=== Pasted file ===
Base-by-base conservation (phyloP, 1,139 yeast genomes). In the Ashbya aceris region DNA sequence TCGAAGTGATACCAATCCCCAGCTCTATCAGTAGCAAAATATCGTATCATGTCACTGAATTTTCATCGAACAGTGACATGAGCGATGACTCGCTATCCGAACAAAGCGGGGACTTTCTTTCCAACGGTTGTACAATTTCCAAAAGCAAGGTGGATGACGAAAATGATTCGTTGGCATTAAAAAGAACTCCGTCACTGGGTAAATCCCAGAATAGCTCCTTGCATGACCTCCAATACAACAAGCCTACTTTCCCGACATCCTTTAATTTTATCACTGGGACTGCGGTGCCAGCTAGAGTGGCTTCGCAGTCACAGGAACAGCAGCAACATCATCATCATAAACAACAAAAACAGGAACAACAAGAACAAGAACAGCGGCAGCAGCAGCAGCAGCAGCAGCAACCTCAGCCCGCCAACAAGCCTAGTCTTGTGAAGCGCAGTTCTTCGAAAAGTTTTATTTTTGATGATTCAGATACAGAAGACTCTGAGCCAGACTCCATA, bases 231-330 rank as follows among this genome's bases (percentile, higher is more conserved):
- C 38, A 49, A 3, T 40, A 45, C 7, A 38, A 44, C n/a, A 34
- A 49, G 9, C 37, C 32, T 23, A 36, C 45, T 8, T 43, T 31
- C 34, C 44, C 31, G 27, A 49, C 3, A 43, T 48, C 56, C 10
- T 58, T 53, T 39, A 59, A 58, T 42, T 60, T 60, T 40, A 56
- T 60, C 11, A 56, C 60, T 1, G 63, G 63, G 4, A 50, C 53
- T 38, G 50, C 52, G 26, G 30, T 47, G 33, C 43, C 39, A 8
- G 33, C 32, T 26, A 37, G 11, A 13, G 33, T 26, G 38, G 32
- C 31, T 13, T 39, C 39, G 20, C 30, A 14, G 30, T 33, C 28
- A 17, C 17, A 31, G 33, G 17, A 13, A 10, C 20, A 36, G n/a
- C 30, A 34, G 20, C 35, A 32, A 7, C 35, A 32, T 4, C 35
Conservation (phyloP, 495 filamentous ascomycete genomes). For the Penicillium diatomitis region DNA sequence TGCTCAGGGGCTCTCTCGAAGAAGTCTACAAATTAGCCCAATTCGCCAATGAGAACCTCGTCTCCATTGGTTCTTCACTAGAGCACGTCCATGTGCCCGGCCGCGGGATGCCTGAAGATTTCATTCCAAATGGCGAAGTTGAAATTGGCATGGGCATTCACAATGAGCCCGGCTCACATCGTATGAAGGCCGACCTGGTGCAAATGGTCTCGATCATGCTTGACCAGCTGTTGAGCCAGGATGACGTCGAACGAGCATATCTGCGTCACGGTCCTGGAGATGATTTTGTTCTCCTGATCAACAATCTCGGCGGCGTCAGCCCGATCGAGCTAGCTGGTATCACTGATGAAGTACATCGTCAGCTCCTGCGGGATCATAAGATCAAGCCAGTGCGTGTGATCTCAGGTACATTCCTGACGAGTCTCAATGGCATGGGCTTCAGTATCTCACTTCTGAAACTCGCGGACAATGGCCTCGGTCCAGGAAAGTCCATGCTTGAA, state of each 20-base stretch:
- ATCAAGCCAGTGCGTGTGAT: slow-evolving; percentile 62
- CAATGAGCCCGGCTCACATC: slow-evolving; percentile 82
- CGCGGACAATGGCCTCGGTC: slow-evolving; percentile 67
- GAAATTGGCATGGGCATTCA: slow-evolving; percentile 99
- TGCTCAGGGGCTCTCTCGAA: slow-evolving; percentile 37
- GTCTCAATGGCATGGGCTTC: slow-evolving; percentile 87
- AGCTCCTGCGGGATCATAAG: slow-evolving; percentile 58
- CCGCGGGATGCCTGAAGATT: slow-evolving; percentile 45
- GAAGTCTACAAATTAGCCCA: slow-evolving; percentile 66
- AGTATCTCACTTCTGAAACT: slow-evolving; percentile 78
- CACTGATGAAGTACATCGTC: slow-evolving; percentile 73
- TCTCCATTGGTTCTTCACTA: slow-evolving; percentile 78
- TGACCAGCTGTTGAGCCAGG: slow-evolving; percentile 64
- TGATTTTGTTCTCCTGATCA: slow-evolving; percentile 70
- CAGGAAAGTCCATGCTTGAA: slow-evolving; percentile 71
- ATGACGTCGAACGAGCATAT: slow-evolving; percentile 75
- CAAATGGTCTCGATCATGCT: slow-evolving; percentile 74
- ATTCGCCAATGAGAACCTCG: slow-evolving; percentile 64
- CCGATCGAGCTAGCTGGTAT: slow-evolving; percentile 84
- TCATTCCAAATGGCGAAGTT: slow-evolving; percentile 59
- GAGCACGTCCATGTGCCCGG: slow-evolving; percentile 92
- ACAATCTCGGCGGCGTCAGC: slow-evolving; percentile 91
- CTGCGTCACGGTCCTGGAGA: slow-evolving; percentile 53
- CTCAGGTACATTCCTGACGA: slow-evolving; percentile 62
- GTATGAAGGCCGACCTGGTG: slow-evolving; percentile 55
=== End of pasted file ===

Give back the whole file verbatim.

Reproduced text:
Base-by-base conservation (phyloP, 1,139 yeast genomes). In the Ashbya aceris region DNA sequence TCGAAGTGATACCAATCCCCAGCTCTATCAGTAGCAAAATATCGTATCATGTCACTGAATTTTCATCGAACAGTGACATGAGCGATGACTCGCTATCCGAACAAAGCGGGGACTTTCTTTCCAACGGTTGTACAATTTCCAAAAGCAAGGTGGATGACGAAAATGATTCGTTGGCATTAAAAAGAACTCCGTCACTGGGTAAATCCCAGAATAGCTCCTTGCATGACCTCCAATACAACAAGCCTACTTTCCCGACATCCTTTAATTTTATCACTGGGACTGCGGTGCCAGCTAGAGTGGCTTCGCAGTCACAGGAACAGCAGCAACATCATCATCATAAACAACAAAAACAGGAACAACAAGAACAAGAACAGCGGCAGCAGCAGCAGCAGCAGCAGCAACCTCAGCCCGCCAACAAGCCTAGTCTTGTGAAGCGCAGTTCTTCGAAAAGTTTTATTTTTGATGATTCAGATACAGAAGACTCTGAGCCAGACTCCATA, bases 231-330 rank as follows among this genome's bases (percentile, higher is more conserved):
- C 38, A 49, A 3, T 40, A 45, C 7, A 38, A 44, C n/a, A 34
- A 49, G 9, C 37, C 32, T 23, A 36, C 45, T 8, T 43, T 31
- C 34, C 44, C 31, G 27, A 49, C 3, A 43, T 48, C 56, C 10
- T 58, T 53, T 39, A 59, A 58, T 42, T 60, T 60, T 40, A 56
- T 60, C 11, A 56, C 60, T 1, G 63, G 63, G 4, A 50, C 53
- T 38, G 50, C 52, G 26, G 30, T 47, G 33, C 43, C 39, A 8
- G 33, C 32, T 26, A 37, G 11, A 13, G 33, T 26, G 38, G 32
- C 31, T 13, T 39, C 39, G 20, C 30, A 14, G 30, T 33, C 28
- A 17, C 17, A 31, G 33, G 17, A 13, A 10, C 20, A 36, G n/a
- C 30, A 34, G 20, C 35, A 32, A 7, C 35, A 32, T 4, C 35
Conservation (phyloP, 495 filamentous ascomycete genomes). For the Penicillium diatomitis region DNA sequence TGCTCAGGGGCTCTCTCGAAGAAGTCTACAAATTAGCCCAATTCGCCAATGAGAACCTCGTCTCCATTGGTTCTTCACTAGAGCACGTCCATGTGCCCGGCCGCGGGATGCCTGAAGATTTCATTCCAAATGGCGAAGTTGAAATTGGCATGGGCATTCACAATGAGCCCGGCTCACATCGTATGAAGGCCGACCTGGTGCAAATGGTCTCGATCATGCTTGACCAGCTGTTGAGCCAGGATGACGTCGAACGAGCATATCTGCGTCACGGTCCTGGAGATGATTTTGTTCTCCTGATCAACAATCTCGGCGGCGTCAGCCCGATCGAGCTAGCTGGTATCACTGATGAAGTACATCGTCAGCTCCTGCGGGATCATAAGATCAAGCCAGTGCGTGTGATCTCAGGTACATTCCTGACGAGTCTCAATGGCATGGGCTTCAGTATCTCACTTCTGAAACTCGCGGACAATGGCCTCGGTCCAGGAAAGTCCATGCTTGAA, state of each 20-base stretch:
- ATCAAGCCAGTGCGTGTGAT: slow-evolving; percentile 62
- CAATGAGCCCGGCTCACATC: slow-evolving; percentile 82
- CGCGGACAATGGCCTCGGTC: slow-evolving; percentile 67
- GAAATTGGCATGGGCATTCA: slow-evolving; percentile 99
- TGCTCAGGGGCTCTCTCGAA: slow-evolving; percentile 37
- GTCTCAATGGCATGGGCTTC: slow-evolving; percentile 87
- AGCTCCTGCGGGATCATAAG: slow-evolving; percentile 58
- CCGCGGGATGCCTGAAGATT: slow-evolving; percentile 45
- GAAGTCTACAAATTAGCCCA: slow-evolving; percentile 66
- AGTATCTCACTTCTGAAACT: slow-evolving; percentile 78
- CACTGATGAAGTACATCGTC: slow-evolving; percentile 73
- TCTCCATTGGTTCTTCACTA: slow-evolving; percentile 78
- TGACCAGCTGTTGAGCCAGG: slow-evolving; percentile 64
- TGATTTTGTTCTCCTGATCA: slow-evolving; percentile 70
- CAGGAAAGTCCATGCTTGAA: slow-evolving; percentile 71
- ATGACGTCGAACGAGCATAT: slow-evolving; percentile 75
- CAAATGGTCTCGATCATGCT: slow-evolving; percentile 74
- ATTCGCCAATGAGAACCTCG: slow-evolving; percentile 64
- CCGATCGAGCTAGCTGGTAT: slow-evolving; percentile 84
- TCATTCCAAATGGCGAAGTT: slow-evolving; percentile 59
- GAGCACGTCCATGTGCCCGG: slow-evolving; percentile 92
- ACAATCTCGGCGGCGTCAGC: slow-evolving; percentile 91
- CTGCGTCACGGTCCTGGAGA: slow-evolving; percentile 53
- CTCAGGTACATTCCTGACGA: slow-evolving; percentile 62
- GTATGAAGGCCGACCTGGTG: slow-evolving; percentile 55